North America, Eastern Woodland, ca. 200 to 1000 CE. A handsome pipe carved from a grey stone and presenting a very smooth finish. Platform pipes like this exemplify smoking technology during the Middle Woodland period. These pipes were not just made for the simple act of smoking; they had a strong religious component as well, and various archaeological sites from the period, such as the Hopewell Mound sites, have the remains of hundreds of destroyed platform pipes. Others were buried with their owners individually. Size: 7.125" L x 2.125" H (18.1 cm x 5.4 cm)
Smoking pipes played an important role in Eastern Woodland culture, which spanned from sub-Arctic Canada to the southern United States. The earliest evidence we have for the use of tobacco in this area comes from ca. 100 to 200 CE; in addition to tobacco, and often prior to it, we know from ethnohistorical accounts that people smoked a variety of other plants, including dogwood, juniper, sumac, and bearberry.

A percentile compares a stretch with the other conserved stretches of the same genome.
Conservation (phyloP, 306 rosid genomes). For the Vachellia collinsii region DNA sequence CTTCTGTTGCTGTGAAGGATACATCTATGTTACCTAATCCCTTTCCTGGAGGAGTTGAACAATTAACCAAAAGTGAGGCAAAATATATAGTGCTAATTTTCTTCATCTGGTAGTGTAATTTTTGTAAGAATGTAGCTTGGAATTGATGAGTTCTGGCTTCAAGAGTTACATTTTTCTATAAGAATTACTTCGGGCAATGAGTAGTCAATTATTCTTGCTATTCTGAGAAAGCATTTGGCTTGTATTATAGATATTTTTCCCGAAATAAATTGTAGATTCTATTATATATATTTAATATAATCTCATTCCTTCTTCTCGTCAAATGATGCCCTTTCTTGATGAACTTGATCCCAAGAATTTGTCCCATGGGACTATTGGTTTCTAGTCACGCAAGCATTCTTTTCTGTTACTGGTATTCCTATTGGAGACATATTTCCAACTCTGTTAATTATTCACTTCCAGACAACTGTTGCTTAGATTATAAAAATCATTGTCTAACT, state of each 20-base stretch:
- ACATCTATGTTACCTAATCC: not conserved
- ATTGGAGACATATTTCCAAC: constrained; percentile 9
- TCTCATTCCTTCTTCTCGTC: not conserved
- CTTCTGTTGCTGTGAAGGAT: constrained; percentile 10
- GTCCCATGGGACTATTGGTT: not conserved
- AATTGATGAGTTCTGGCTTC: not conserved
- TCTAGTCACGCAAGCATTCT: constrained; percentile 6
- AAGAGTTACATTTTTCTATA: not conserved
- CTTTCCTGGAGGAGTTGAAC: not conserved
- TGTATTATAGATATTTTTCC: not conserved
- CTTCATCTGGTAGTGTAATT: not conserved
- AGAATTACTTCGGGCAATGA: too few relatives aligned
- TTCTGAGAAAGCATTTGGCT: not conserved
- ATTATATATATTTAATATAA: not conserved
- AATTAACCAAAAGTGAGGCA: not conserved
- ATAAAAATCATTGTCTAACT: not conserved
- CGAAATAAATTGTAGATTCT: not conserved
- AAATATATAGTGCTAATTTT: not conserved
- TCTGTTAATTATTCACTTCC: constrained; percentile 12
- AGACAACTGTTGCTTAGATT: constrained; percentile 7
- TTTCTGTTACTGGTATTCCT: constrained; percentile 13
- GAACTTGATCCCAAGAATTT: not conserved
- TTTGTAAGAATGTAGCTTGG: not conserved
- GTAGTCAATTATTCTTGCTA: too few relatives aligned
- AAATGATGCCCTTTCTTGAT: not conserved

Provenance: private Hagar Collection, St. Louis, Missouri, USA
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